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Wednesday, January 23, 2008

Working Memory and Orientation

Three articles this week on working memory.

Three articles today: "Am Embedded-Processes Model of Working Memory" by Nelson Cowan, "Working Memory: The Multiple-Component Model" by Alan D. Baddeley and Robert H. Logie, and "Modeling Working Memory in a Unified Architecture: The ACT-R Perspective" by Marsha C. Lovett, Lynne M. Reder, and Christian Lebiere.

The ACT-R paper (Lovett, et al) is not very relevent to what I am doing. It continues the attempt to apply literal information processing theory to human thinking, in the tradition of George Willer and nowadays of John Robert Anderson. ACT-R, like the other theories, is perhaps better for building a computer that works in ways analogous to the brain rather than understanding the brain itself.

The Baddeley piece was assigned to set the stage for the episode buffer, which he covered in his Nature Reviews Neuroscience article I read a bit ago. So: an OK article, but recognized by everyone (including Baddeley) as out of date.

What was really exciting was Nelson's Cowan "embedded" working memory model, which is actually a dual processing model. Excitingly, it appears to date from the same time as Boyd's final presentation, and even includes orientation! An excerpt:

THe focus of attention is controlled conjointly by voluntary processes (a central executive system) and involuntary processes) the attentional orienting system.)

All of this is exciting to read this morning, especially as this afternoon I present the OODA loop as a "Dual-Processing Theory of Learning" to some colleagues today. Talk about neat!

Wednesday, January 16, 2008

Memory Classics

Read several papers fo rhte first week of a seminar on memory and problem solving.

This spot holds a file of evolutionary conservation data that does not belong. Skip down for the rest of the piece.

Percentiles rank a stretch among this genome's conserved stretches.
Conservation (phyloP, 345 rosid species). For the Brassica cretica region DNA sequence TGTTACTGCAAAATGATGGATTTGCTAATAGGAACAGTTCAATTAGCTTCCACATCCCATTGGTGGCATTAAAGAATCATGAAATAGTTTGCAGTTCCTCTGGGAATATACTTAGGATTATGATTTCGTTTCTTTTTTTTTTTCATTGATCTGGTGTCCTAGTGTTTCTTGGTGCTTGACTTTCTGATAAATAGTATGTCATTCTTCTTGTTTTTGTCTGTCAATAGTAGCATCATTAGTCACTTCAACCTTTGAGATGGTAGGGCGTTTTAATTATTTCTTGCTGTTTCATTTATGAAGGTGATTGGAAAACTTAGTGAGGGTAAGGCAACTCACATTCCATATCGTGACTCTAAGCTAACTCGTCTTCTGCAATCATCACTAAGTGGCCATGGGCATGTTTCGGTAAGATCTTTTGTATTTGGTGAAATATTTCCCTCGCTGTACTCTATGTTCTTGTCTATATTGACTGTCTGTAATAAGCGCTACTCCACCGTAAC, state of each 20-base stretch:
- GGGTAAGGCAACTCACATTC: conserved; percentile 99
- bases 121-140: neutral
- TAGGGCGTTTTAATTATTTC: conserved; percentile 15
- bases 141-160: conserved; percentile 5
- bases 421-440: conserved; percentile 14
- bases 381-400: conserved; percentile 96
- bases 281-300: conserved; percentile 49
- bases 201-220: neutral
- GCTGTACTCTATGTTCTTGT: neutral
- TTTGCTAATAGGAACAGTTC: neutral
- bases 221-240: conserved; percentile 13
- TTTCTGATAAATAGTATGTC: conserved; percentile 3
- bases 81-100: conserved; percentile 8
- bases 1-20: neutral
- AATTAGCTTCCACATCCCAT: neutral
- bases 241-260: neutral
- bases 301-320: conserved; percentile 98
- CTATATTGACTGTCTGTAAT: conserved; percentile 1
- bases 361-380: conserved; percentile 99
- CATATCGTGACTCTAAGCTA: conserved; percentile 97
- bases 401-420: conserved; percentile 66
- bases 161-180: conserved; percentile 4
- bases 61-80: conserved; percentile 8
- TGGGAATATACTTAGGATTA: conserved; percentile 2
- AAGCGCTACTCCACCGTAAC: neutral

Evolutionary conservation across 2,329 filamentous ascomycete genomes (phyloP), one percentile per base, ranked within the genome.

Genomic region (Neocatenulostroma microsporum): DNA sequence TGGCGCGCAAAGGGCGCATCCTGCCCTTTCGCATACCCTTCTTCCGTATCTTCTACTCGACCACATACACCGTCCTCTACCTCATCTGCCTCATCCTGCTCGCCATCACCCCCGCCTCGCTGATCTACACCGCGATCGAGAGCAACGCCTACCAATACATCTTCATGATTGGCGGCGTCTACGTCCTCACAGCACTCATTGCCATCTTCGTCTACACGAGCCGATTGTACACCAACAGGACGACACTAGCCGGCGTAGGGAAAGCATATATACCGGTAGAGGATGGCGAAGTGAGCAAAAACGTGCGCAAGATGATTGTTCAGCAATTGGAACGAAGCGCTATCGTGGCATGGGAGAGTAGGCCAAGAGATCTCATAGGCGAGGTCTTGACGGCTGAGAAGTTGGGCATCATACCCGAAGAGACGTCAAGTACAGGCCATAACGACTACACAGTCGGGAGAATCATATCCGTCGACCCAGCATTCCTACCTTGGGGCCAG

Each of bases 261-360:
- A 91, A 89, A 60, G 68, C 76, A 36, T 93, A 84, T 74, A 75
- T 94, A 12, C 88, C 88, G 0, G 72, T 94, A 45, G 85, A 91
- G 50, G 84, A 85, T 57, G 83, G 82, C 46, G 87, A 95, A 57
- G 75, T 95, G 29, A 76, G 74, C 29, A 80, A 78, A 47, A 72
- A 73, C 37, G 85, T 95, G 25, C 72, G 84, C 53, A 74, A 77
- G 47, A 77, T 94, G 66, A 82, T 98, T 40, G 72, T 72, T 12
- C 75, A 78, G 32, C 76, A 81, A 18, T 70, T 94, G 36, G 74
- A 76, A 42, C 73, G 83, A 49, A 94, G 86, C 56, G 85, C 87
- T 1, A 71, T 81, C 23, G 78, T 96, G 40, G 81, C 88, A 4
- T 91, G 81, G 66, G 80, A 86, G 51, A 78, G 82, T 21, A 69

Tulving argues for the existence of three memory systems: procedural, declarative, and episodic. One might call these explicit, implicit, and self-centric memories. I'd question why three systems: two memory systems is a good approximation for dual processing, multiple memory systems is probably closer to the truth... hacking out unique category for self-centered memories seems like special pleading.

Baddeley goes over his "Working Memory" theory, but this appears to be an earlier version, without an episodic buffer.

Miller reviews his research on working memory's capacity for 5-9 chunks of information at a time, as well as studies by other authors showing about the same thing. Very interesting, but clearly from an earlier wave of cognitive psychology: he views information processing as very litteral - not analogous to, but the same thing as, information processing in a computer.

Craik and Lockhart go over their old "level of processing" perspective, which rejects the long term memory / short term memory, instead focusing on a very large number of "levels" of memory. Their arguments can be reinterpreted as arguing for an arbitrary number of interactions between System 1 (orientation) and System 2 (decision) in cognition.


Baddeley, A. (2004). Working memory. In D.A. Balota & E.J. Marsh (eds.). Cognitive Psychology, New York, NY: Psychology Press, pp. 139-

Craik, F. & Lockhart, R. (2004). Levels of processing: A framework for memory research. In D.A. Balota & E.J. Marsh (eds.). Cognitive Psychology, New York, NY: Psychology Press. pp. 114- 131.

Miller, G. (2004). The magical number seven, plus or minus two: Some limits on our capacity for processing information. In D.A. Balota & E.J. Marsh (eds.). Cognitive Psychology, New York, NY: Psychology Press pp. 2- 18.

Tulving, E. (2004). How many memory systems are there? In D.A. Balota & E.J. Marsh (eds.). Cognitive Psychology, New York, NY: Psychology Press. pp. 362-373.

11:19 Posted in UNL / Memory | Permalink | Comments (3) | Tags: memory